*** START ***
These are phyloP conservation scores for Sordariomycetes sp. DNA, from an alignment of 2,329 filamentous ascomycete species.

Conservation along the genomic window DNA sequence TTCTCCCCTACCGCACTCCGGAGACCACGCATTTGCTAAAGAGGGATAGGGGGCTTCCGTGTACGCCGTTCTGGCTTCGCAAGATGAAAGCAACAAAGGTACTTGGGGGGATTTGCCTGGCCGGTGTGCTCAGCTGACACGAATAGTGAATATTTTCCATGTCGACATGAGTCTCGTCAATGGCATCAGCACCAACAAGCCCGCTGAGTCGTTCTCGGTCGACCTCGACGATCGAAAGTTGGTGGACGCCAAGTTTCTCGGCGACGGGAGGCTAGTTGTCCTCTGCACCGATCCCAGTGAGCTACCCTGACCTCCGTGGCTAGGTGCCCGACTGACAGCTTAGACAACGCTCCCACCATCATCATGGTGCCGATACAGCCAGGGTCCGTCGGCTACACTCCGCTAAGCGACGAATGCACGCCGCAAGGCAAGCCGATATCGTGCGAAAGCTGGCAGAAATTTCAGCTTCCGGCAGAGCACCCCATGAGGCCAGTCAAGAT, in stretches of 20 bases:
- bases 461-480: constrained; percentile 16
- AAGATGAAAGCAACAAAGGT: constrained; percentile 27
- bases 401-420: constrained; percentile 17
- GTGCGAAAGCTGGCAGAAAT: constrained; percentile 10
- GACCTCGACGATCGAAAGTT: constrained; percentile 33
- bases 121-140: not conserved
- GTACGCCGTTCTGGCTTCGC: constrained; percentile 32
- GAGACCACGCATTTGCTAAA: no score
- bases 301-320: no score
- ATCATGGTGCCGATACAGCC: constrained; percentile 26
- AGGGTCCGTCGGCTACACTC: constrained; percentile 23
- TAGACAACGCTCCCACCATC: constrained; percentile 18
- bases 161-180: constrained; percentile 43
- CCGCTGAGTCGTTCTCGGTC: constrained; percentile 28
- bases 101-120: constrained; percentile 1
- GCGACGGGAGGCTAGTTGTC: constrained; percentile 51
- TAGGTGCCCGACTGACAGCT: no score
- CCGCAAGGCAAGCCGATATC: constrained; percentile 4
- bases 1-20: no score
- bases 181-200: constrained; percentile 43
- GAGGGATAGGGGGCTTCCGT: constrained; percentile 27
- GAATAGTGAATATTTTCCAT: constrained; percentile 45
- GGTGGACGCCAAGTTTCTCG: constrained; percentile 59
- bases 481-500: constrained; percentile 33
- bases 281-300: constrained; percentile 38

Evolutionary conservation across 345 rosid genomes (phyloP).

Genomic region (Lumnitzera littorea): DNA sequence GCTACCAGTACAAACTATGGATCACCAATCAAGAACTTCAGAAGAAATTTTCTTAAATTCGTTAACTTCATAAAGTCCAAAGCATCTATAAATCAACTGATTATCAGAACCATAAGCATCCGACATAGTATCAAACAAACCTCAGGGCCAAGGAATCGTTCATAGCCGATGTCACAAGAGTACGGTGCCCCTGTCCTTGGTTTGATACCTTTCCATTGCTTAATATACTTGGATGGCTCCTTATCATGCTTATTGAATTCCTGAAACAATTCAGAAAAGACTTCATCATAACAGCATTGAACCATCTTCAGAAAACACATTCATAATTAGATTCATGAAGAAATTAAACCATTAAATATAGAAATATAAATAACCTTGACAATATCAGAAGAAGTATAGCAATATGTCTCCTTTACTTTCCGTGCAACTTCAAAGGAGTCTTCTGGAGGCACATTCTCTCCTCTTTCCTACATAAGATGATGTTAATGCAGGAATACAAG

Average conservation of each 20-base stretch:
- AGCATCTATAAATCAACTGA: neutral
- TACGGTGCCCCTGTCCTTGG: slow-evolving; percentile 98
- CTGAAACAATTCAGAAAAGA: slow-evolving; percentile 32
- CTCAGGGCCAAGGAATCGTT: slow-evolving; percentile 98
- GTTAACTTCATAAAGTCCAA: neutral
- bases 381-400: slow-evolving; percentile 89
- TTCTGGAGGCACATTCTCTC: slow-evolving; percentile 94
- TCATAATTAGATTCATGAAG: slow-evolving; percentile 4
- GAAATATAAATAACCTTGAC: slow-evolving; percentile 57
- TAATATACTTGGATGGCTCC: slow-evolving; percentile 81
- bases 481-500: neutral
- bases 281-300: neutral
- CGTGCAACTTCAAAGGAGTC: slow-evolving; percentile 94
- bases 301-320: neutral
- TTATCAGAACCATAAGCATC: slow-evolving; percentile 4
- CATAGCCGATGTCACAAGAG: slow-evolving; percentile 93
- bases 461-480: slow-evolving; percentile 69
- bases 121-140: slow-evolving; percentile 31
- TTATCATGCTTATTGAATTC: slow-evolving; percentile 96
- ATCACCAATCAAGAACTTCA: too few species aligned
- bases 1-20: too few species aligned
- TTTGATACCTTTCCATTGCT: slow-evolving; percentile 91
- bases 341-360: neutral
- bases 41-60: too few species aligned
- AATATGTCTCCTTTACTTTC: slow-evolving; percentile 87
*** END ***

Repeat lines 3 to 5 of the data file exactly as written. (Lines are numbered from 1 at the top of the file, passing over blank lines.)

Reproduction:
- bases 461-480: constrained; percentile 16
- AAGATGAAAGCAACAAAGGT: constrained; percentile 27
- bases 401-420: constrained; percentile 17